The Institute for the Medical Humanities was established in 1973, making UTMB one of the few centers in the United States to develop a program incorporating the humanities into the medical curricula. The institute offers courses in the history of medicine, literature and medicine, medical ethics, philosophy of medicine, and religion and medicine. Through its extensive research and publication programs, the institute has achieved national prominence and has served as a model for other colleges, universities and medical schools interested in beginning similar programs to teach the humanities.
More than 22,000 health care professionals have received their education at UTMB since the institution's founding in 1891. Today, graduates of the four schools work throughout the state and beyond. Physician alumni, together with physicians who received graduate medical education at UTMB, give the Medical Branch the distinction of having trained nearly a fourth of the physicians now practicing in Texas.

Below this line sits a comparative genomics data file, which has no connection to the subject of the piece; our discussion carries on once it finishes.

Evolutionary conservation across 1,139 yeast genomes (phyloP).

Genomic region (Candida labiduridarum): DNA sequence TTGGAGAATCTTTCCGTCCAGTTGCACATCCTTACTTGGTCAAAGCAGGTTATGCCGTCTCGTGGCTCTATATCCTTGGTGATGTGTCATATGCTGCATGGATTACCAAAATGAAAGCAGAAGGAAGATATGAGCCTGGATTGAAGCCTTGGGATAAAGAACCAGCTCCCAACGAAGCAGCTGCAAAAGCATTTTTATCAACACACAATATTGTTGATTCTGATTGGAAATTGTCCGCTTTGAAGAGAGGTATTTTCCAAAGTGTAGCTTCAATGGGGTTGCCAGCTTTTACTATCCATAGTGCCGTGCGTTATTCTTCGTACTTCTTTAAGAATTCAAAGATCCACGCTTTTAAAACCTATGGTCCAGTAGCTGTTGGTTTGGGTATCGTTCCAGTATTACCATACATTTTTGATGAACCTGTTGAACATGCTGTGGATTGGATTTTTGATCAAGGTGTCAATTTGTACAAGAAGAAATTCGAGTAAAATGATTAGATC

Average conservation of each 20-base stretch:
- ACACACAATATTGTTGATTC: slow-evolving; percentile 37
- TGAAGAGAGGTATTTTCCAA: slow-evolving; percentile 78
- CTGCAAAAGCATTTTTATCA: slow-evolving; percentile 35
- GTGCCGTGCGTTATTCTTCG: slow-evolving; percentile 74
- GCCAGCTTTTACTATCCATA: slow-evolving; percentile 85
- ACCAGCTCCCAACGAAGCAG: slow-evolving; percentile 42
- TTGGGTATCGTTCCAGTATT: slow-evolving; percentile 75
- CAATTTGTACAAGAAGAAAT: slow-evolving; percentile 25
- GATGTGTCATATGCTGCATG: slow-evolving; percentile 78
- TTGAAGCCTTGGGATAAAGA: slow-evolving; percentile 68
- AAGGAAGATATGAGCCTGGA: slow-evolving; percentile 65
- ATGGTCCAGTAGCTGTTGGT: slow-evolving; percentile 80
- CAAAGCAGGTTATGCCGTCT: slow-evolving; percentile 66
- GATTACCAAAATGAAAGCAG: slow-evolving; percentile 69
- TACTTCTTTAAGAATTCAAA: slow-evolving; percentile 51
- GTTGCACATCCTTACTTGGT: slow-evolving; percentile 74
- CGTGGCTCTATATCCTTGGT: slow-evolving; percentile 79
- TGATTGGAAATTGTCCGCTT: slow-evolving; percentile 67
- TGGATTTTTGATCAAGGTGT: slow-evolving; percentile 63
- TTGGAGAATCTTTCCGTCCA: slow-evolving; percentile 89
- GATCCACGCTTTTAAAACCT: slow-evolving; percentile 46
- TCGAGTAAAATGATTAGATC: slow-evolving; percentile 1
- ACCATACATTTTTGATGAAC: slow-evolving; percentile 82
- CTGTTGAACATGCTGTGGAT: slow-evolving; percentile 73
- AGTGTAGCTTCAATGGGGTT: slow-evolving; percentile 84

UTMB HOSPITALS AND CLINICS
UTMB is administratively unique among UT system health science centers, in that it owns and operates its own hospitals. The UTMB Hospitals are the only state-owned general referral hospitals in Texas. This hospital complex serves not only as an essential facility for undergraduate and graduate medical students and other health professionals but also as a major resource for providing the highest possible quality of specialized medical care for the citizens of Texas. As the only state-funded multicategorical health referral center in Texas, the Medical Branch treats patients from throughout Texas and beyond. Many seek primary health care. Others are referred by physicians from distant points nationally and internationally for the specialized diagnostic and treatment resources distinctive to the large teaching and research center.